Combustible Celluloid
 
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With: Alex Descas, Mati Diop, Nicole Dogué, Grégoire Colin, Jean-Christophe Folly, Djédjé Apali, Eriq Ebouaney, Ingrid Caven, Stéphane Pocrain, Julieth Mars Toussaint, Adèle Ado, Mary Pie, Cheikh Toure, David Saada, Mario Canonge
Written by: Claire Denis, Jean-Pol Fargeau
Directed by: Claire Denis
MPAA Rating: Not Rated
Language: French, with English subtitles
Running Time: 100
Date: 09/05/2008
IMDB

35 Shots of Rum (2009)

4 Stars (out of 4)

'Rum' Kind of Wonderful

By Jeffrey M. Anderson

Following her baffling, free-flowing, poetic epic masterpiece L'Intrus (The Intruder), Claire Denis returns with a relatively simpler, more narrative-based feature, though without sacrificing any of her unique flow. 35 Shots of Rum focuses on a community of mostly non-white Parisians, friends, relations, former and current lovers and colleagues.

Lionel (Alex Descas) is a train engineer and lives with his beautiful, grown daughter Jo (Mati Diop). They don't speak very often, but they share an obviously tender relationship full of hugs and kisses on the cheek. Near the film's beginning, Jo buys herself a rice cooker, and Lionel coincidentally brings one home as well. Jo opens her father's and cooks rice, keeping her own in the package.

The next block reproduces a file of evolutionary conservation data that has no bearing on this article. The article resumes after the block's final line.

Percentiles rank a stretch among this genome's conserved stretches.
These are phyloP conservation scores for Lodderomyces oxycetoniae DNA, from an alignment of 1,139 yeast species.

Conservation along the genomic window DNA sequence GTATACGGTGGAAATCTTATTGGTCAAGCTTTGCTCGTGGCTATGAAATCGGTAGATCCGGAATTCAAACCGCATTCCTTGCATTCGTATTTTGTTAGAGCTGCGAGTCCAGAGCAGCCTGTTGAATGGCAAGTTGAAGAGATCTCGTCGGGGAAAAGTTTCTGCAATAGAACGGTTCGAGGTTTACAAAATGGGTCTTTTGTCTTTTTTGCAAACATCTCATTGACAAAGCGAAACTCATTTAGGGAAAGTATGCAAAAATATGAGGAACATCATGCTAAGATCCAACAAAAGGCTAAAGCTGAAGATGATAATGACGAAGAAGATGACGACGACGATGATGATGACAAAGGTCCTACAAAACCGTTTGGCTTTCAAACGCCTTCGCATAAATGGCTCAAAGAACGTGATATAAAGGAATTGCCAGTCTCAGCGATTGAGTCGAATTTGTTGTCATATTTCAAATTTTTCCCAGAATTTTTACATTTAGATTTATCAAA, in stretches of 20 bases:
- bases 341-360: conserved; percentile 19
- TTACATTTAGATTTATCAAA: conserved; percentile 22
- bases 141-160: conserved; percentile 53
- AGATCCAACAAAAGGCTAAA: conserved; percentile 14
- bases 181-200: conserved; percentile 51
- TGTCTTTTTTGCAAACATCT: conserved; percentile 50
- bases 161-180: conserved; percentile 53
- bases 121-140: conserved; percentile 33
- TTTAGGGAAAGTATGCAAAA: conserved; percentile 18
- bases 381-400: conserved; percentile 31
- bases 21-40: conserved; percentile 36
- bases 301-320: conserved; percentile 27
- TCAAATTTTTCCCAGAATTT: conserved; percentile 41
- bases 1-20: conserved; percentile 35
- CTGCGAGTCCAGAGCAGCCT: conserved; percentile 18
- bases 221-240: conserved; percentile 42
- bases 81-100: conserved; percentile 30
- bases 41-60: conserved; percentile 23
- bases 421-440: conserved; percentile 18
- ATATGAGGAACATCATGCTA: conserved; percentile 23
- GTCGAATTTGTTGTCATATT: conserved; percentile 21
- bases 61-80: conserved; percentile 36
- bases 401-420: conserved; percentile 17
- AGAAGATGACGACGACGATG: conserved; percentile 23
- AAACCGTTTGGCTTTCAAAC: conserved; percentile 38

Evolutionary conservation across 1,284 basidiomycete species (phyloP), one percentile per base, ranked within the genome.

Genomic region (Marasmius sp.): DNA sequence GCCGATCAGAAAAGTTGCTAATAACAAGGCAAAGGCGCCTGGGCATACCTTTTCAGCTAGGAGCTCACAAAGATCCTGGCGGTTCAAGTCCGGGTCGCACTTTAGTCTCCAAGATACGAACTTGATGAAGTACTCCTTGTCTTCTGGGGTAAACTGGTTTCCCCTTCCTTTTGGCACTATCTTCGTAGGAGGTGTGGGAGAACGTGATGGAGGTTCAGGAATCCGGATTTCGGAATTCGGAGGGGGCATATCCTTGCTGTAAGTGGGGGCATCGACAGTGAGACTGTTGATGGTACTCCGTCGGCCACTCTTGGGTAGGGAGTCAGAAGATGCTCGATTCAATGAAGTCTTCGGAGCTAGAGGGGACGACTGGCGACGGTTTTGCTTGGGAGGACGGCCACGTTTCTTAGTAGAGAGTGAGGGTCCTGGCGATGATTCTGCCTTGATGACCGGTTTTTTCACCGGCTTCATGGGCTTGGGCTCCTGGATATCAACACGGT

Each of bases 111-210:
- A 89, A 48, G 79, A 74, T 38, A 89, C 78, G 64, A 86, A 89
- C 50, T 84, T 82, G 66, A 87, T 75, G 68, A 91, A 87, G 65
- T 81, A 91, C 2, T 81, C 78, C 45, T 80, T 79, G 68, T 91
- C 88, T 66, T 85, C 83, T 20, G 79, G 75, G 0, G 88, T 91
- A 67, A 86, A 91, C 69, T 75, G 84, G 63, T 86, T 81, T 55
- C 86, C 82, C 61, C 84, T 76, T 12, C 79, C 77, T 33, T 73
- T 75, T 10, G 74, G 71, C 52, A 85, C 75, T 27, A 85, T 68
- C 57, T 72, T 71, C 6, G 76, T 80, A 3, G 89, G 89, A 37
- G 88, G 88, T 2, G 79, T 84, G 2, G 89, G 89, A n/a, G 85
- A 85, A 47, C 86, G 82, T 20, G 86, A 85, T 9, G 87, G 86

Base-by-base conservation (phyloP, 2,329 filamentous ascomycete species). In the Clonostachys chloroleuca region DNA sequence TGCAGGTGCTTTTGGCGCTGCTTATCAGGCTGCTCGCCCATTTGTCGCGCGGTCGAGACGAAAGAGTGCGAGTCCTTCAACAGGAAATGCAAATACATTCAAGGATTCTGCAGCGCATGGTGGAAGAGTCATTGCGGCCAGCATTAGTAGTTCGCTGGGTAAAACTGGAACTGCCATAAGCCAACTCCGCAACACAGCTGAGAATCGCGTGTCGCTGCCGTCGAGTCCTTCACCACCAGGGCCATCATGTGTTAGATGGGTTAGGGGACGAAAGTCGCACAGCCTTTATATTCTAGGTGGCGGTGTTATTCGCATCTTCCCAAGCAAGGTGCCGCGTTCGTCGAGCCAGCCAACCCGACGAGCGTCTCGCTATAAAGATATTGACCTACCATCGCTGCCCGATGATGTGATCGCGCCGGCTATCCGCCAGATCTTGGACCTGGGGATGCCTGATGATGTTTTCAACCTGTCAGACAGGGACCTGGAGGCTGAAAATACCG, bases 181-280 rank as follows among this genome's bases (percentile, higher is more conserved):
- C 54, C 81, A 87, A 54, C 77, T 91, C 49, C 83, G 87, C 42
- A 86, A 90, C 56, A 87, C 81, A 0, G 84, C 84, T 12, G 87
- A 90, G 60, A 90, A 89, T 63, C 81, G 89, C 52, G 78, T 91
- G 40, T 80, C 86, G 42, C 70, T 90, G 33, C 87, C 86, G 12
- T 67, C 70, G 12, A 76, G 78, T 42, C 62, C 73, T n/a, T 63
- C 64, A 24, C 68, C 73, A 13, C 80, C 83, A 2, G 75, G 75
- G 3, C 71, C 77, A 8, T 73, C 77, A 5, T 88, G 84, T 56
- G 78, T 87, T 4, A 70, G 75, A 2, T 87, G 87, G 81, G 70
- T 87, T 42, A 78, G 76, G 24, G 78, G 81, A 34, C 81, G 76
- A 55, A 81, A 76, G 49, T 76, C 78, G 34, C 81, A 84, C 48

We meet other characters as well, such as a taxi driving neighbor, Gabrielle (Nicole Dogue), who may be a former flame of Lionel's; the mysterious, withdrawn Noe (Grégoire Colin), who may be carrying a torch for Jo; and some of Lionel's co-workers, including the retiring, depressed René (Julieth Mars Toussaint).

Of course, Denis never explains any of these relationships outright; sometimes she plants little seeds of knowledge and other times we just follow dreamily, hooked on glances and exchanges rather than facts. There's more than just a hint of Ozu here as well, with the images of trains as well as the relationship between a single father and a grown daughter, as seen in Late Spring (1949) and a good many other Ozu pictures. Denis's rhythms are perfect for an Ozu tribute; she's more about the acceptance of everyday moments than she is about achieving goals.

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